The Last Mughal: The Fall of Delhi, 1857

Front Cover
A&C Black, Aug 17, 2009 - History - 608 pages
12 Reviews
On a dark evening in November 1862, a cheap coffin is buried in eerie silence. There are no lamentations or panegyrics, for the British Commissioner in charge has insisted, 'No vesting will remain to distinguish where the last of the Great Mughals rests.' This Mughal is Bahadur Shah Zafar II, one of the most tolerant and likeable of his remarkable dynasty who found himself leader of a violent and doomed uprising. The Siege of Delhi was the Raj's Stalingrad, the end of both Mughal power and a remarkable culture.
 

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LibraryThing Review

User Review  - johnwbeha - LibraryThing

This is undoubtedly an excellent historical narrative about a place and a time of which I knew nothing when I started the book and I appreciate the enormous amount of time and energy Dalrymple and his ... Read full review

LibraryThing Review

User Review  - bhutton - LibraryThing

A wonderfully told and researched look at the downfall of Delhi during the Indian Revolt of 1857. A difficult read at time due to the barbarity of both sides but does not revel in it. Read full review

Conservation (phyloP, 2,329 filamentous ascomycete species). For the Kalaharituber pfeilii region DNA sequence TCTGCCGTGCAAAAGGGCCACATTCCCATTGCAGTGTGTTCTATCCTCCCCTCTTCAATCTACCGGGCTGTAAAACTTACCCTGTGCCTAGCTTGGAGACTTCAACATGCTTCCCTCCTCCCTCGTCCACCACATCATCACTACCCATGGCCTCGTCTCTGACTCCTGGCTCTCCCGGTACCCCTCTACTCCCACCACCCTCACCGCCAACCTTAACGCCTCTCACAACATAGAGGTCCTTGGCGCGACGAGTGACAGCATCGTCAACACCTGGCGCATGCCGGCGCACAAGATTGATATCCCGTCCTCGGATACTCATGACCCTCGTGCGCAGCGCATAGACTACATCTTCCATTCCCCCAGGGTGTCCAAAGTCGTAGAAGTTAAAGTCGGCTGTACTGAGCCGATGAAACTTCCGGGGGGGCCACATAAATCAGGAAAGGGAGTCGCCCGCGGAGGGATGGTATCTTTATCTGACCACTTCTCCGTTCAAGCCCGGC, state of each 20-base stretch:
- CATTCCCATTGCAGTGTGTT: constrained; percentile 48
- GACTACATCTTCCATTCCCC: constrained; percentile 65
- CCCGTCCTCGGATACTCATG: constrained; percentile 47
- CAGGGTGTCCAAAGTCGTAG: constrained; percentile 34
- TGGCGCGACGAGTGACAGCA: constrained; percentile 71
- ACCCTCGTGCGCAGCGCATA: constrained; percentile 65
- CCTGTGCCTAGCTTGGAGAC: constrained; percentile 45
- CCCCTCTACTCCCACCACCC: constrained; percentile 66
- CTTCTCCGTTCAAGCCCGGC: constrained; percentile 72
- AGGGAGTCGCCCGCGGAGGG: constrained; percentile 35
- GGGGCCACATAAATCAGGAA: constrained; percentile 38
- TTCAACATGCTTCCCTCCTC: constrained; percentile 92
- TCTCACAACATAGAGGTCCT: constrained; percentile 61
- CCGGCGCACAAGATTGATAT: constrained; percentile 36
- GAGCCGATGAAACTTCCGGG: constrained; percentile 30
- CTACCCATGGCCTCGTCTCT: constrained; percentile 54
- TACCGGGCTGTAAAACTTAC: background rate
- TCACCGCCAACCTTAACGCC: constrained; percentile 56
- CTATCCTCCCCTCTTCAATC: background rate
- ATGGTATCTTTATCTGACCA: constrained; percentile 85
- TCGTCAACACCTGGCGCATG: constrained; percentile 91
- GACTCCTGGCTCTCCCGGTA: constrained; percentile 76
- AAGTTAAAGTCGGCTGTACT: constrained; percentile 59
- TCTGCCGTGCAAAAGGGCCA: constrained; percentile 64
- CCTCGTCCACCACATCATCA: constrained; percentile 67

Contents

Reviews of The Last Mughal
Believers and Infidels
An Uneasy Equilibrium
The Near Approach of the Storm
The Sword of the Lord of Fury
This Day of Ruin and Riot
A Precarious Position
Blood for Blood
To Shoot Every Soul
The City of the Dead
The Last of the Great Mughals
Glossary
Bibliography
Plate Section
Footnotes
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About the author (2009)

William Dalrymple was born in Scotland. He wrote the highly acclaimed bestseller In Xanadu when he was twenty-two. His last book, White Mughals, won the Wolfson Prize for History 2003 and the Scottish Book of the Year Prize. A stage version by Christopher Hampton has just been co-commissioned by the National Theatre and the Tamasha Theatre Company. He is a Fellow of the Royal Society of Literature and of the Royal Asiatic Society. His Radio 4 series on the history of British spirituality and mysticism, The Long Search, won the 2002 Sandford St Martin Prize for Religious Broadcasting. He and his family divide their time between London and Delhi.

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